More African fiction suggestions, for picky male readers (~_^): Arrow of God by Chinua Achebe (which I enjoyed much more than Things Fall Apart, personally), Mine Boy by Peter Abrahams and Navigation of a Rainmaker by Jamal Mahjoub.
Thank you Nzingha! Your suggestion Racial Matters sounds wonderful. And Wosret, the fact that your preference for a different one of Achebe's books makes me want to read it to make my own decision. Thank you so much for your insight.
I hope we all continue to share as even more books come to mind. This is a neverending list....
Sistah's in Sisterhood by Toni Odom
Rise and Fall of a Track Star by O. Keeys
Daddy by Default by Pat Tucker
Sister CEO by Cheryl Broussard
I read Things Fall Apart in HS. I have added it to my library for my girls. I have read Tananarive Due (Black Rose, Joplin's Ghost,her "vampire" series). She is someone in one of my favorit genres. I think that includes Brandon Massey.
It's kind of hard to find these authors in a particular genre as I have yet to see a website break up a genre into genders and/or ethnicity.
Pearl Cleage, I recently read one of hers, Seen It All and Done the Rest. Quick read.
I've copied the AA authors list from Wiki. I hope to find something there.
I recently ran across a meetup group I'm thinking of attending, discussing African-American female non-fiction authors. The group is planning to read (or has read) the following:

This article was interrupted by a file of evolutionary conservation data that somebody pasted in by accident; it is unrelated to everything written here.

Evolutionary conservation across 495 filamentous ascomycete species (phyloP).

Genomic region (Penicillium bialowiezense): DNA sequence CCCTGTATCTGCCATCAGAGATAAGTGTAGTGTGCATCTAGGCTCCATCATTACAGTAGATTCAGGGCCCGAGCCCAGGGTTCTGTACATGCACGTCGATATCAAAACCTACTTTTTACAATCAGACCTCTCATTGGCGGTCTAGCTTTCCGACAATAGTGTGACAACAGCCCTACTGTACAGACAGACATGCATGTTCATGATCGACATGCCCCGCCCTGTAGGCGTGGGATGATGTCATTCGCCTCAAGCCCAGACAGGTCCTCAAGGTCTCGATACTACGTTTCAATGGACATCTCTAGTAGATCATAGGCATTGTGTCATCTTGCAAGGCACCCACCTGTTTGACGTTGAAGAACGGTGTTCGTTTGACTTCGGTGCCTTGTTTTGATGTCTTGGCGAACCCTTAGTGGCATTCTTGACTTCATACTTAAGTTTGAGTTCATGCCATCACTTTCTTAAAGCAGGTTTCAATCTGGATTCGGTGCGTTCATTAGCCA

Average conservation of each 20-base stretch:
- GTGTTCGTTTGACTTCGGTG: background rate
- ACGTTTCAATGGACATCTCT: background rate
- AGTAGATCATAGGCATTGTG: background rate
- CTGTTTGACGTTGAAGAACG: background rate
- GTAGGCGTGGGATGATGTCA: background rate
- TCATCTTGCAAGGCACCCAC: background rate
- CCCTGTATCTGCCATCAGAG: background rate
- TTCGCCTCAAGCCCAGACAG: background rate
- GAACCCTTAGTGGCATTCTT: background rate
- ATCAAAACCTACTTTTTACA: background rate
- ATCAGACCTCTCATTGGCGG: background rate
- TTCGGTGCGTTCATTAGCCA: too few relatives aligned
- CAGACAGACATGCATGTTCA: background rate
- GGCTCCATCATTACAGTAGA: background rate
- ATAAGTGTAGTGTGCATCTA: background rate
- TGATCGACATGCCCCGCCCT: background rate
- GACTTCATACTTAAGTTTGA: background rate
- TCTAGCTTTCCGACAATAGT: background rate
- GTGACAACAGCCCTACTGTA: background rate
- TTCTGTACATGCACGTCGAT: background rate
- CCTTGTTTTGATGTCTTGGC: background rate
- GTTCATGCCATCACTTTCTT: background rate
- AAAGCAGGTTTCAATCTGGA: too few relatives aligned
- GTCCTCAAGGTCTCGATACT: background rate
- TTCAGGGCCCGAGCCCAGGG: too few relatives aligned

Black Feminist Thought: Knowledge, Consciousness, and the Politics of Empowerment , Patricia Hill Collins
Woman, Race & Class & Women, Culture and Politics both by Angela Davis
When and Where I Enter: The Impact of Black Women on Race and Sex in America by Paula Giddings
For Freedom's Sake: The Life of Fannie Lou Hammer by Chana Kai Lee
Rocking the babies fiction by Linda Raymond
Yearning: Race, Gender and Cultural Politics by bell hooks
God, Dr. Buzzard and the Bolito Man: A Saltwater Geechee talks about life on Sapelo Island, Georgia by Cornelia Walker Bailey
Cooking With Grease: Stirring the Pots in America by Donna Brazile
Assata: An Autobiography by Assata Shakur
A Taste of Power: A Black Woman's Story by Elaine Brown
I'm thinking of recommending The immortal life of Henrietta Lacks by Rebecca Skloot (although the author is not African-American).
Any other suggestions?
Another option you could explore for your book group is the theme of Banned Books. Go Tell It on the Mountain is one example.
Ain't I a Woman is a groundbreaking work by Bell Hooks, also Black Boy (American Hunger), by Richard Wright and Go Tell it On the Mountain by James Baldwin.
New privacy guidelines are going into effect for research, research papers, and any online publication related to the DNA that was obtained from Henrietta Lacks in an era before informed consent for the taking of tissue samples was required in American healthcare. The book's author, Rebecca Skloot, joined the Lacks family's negotiations with Johns Hopkins. It is expected that these guidelines will influence future research and publication based on human DNA samples.
Soul on Ice by Eldridge Cleaver
If They Come in the Morning by Angela Davis
The Fire Next Time by James Baldwin
Fastest Bicycle Rider in the World by Marshall W "Major" Taylor
Classic Women's Literature:
The Color Purple by Alice Walker
Beloved by Toni Morrison